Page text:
In distributed systems, the ability to effectively manage access to a large number of resources can be challenging. The situation becomes even more difficult, when there are limited computational resources or network availability to implement the access control solution. Examples are Internet of Things (IoT) applications, such as the many internet-connected devices at home. To make them easy to use, there has to exist a relatively simple way to manage the large number of devices and to, e.g., grant temporary access to some of them for a visiting friend. In this dissertation, I examine how the problem can be overcome with the Simple Public Key Infrastructure (SPKI), which expresses access rights as cryptographically signed authorisation certificates. I approach the issue from several angles. First, I develop a phase model to analyse the access control process / certificate life-cycle and use it to study SPKI and other certificate technologies for access control while pointing out areas requiring future work. Although SPKI has been studied for some 20 years, standardisation has not been completed. I identify three important missing parts of SPKI in utilising the certificates, as well as in managing and validating online conditions. I also expand the SPKI model to support usage quotas. I then design solutions for all these areas and analyse the resultant system for its applicability, scalability, security and usability. Of particular interest are system performance and privacy. My final focus area is certificate chain reduction, a proposed way to improve performance and privacy of SPKI. I study the approach in detail, identify the relevant design choices for the systems architect, and design a protocol for requesting reductions. For performance evaluation we implemented a prototype, which demonstrates that even modern embedded devices can reach transaction times of one second including all communication delays and using only a software implementation for cryptography. We also found that the transaction was over 40 % faster with chain reduction thus proving the promise of improved performance. Using such reductions does requires a reduction server, but calculations from our use case show that even with pessimistic assumptions, a single reduction server can support millions of users thus making scalability a manageable issue. Privacy-wise, SPKI is a good solution with support for anonymous identities - and chain reduction can further improve user privacy by hiding additional information. Finally, all my use cases demonstrate the same certificate chain structure, an hourglass-model, which I hypothesise is prevalent in many other systems, as well. It forms natural basis for reduction and provides for a consistent performance regardless of certificate chain length.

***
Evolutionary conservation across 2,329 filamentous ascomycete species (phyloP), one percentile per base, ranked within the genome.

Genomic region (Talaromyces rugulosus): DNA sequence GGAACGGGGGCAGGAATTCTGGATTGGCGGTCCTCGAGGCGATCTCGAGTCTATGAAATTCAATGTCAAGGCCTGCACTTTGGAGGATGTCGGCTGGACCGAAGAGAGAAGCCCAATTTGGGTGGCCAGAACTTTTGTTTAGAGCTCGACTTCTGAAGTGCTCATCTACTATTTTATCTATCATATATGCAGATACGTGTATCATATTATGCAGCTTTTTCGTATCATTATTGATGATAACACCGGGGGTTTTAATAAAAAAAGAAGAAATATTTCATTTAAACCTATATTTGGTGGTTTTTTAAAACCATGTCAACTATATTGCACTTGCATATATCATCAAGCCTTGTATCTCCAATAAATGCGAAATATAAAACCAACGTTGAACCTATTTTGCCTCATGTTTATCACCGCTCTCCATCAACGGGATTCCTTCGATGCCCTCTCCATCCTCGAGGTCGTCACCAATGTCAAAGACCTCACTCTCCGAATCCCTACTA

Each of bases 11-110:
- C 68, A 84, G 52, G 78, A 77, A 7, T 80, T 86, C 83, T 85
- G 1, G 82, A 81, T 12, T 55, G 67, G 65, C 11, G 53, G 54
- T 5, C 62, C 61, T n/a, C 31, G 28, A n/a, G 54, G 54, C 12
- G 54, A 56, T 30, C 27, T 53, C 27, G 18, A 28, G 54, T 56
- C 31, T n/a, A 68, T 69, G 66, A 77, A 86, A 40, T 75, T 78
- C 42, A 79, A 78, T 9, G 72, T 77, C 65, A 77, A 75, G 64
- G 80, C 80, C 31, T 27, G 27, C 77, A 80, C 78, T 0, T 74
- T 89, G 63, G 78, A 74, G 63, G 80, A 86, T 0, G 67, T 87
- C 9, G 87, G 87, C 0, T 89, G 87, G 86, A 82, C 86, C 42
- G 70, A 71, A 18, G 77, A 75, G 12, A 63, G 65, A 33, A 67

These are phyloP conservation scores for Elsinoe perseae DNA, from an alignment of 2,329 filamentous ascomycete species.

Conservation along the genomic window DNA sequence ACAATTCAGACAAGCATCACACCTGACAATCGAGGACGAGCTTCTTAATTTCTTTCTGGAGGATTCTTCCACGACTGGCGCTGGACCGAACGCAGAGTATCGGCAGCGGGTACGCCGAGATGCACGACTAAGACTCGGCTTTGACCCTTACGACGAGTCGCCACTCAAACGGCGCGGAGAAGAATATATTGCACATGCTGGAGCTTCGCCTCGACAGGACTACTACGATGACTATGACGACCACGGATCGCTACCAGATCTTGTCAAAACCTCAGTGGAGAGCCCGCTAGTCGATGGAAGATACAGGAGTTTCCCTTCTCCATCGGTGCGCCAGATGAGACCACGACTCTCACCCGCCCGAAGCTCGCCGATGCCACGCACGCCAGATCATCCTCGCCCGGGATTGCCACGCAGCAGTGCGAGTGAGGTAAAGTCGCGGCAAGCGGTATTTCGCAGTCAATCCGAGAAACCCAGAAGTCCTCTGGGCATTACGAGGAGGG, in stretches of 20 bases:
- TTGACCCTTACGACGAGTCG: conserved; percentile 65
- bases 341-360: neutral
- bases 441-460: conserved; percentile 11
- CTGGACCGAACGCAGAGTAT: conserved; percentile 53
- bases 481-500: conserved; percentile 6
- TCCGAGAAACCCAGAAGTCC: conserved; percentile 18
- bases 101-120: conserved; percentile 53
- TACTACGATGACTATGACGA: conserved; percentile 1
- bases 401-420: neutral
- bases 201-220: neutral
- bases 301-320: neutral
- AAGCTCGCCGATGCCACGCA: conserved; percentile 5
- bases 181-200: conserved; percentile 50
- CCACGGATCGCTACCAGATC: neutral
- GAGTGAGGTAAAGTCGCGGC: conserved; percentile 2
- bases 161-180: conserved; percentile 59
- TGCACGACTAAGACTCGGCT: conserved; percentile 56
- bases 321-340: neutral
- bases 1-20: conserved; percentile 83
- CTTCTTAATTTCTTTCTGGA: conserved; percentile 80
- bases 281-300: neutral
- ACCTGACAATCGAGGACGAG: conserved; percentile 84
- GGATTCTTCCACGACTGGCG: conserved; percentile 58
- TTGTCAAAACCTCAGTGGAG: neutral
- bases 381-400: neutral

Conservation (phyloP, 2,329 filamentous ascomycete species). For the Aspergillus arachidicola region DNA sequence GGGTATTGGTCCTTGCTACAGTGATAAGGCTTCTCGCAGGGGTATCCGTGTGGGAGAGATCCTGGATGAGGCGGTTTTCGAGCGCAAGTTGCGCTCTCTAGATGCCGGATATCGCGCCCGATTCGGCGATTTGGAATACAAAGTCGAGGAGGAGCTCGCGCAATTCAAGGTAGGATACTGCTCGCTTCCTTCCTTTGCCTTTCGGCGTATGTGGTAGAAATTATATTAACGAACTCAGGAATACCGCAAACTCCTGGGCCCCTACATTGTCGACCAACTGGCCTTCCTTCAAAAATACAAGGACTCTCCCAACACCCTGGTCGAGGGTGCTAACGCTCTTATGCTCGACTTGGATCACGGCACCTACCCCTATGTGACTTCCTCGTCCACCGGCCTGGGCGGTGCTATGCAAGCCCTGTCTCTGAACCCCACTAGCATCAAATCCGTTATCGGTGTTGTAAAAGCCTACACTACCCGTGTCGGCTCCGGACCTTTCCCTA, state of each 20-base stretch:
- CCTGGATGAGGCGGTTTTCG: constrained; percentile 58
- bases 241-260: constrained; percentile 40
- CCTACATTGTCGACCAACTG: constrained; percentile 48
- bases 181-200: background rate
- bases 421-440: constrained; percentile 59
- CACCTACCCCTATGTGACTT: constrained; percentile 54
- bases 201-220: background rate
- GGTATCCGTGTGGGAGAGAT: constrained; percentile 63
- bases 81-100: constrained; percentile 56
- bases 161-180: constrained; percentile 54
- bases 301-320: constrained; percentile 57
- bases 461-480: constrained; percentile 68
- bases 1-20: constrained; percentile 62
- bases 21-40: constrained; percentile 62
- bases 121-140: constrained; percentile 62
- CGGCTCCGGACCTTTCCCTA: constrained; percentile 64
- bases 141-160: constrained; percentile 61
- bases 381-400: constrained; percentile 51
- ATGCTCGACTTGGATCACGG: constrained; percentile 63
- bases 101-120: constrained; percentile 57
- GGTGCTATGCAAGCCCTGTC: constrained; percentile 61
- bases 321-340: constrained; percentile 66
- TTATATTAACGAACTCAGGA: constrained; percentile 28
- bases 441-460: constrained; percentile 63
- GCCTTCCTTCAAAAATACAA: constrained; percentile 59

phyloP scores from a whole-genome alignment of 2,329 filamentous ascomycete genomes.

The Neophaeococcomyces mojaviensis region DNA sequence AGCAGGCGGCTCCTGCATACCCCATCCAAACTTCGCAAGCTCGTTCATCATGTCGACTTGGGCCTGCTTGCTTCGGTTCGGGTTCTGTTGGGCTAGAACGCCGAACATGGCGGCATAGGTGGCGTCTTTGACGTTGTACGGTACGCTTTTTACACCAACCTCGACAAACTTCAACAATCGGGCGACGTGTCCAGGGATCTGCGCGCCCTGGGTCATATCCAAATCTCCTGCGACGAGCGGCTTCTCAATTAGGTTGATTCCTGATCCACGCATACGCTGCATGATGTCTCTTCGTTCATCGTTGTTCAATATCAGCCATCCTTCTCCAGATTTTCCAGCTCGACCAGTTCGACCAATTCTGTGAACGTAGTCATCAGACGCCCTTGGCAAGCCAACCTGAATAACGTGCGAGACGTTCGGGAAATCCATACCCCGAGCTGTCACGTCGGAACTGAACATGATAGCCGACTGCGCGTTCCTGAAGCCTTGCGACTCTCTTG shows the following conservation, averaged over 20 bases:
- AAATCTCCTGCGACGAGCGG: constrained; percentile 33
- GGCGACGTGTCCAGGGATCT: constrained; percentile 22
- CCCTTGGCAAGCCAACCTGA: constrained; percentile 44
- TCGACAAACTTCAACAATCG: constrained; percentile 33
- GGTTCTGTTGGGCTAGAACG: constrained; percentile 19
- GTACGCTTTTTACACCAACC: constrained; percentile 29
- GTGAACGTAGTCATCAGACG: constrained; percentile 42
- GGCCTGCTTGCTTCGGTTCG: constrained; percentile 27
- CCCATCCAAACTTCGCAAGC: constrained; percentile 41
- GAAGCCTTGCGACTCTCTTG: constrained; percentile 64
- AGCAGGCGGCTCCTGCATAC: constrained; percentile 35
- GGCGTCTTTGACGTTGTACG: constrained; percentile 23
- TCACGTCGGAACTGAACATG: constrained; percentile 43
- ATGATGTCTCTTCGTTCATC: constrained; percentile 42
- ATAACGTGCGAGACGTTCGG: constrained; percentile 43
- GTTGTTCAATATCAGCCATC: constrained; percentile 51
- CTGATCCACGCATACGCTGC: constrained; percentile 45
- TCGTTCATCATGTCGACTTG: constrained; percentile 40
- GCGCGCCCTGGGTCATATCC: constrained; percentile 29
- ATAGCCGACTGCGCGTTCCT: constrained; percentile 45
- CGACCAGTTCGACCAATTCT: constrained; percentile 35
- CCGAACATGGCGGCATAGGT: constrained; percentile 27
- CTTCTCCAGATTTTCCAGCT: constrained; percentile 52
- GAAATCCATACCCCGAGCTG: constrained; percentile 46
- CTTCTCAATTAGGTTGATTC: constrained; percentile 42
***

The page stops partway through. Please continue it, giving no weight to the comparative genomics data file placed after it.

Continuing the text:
|Translated title of the contribution||Hajautettujen järjestelmien pääsynhallinta SPKI-valtuussertifikaattien avulla|
|Publication status||Published - 2015|
|MoE publication type||G5 Doctoral dissertation (article)|
- authorisation certificates
- access control
- distributed systems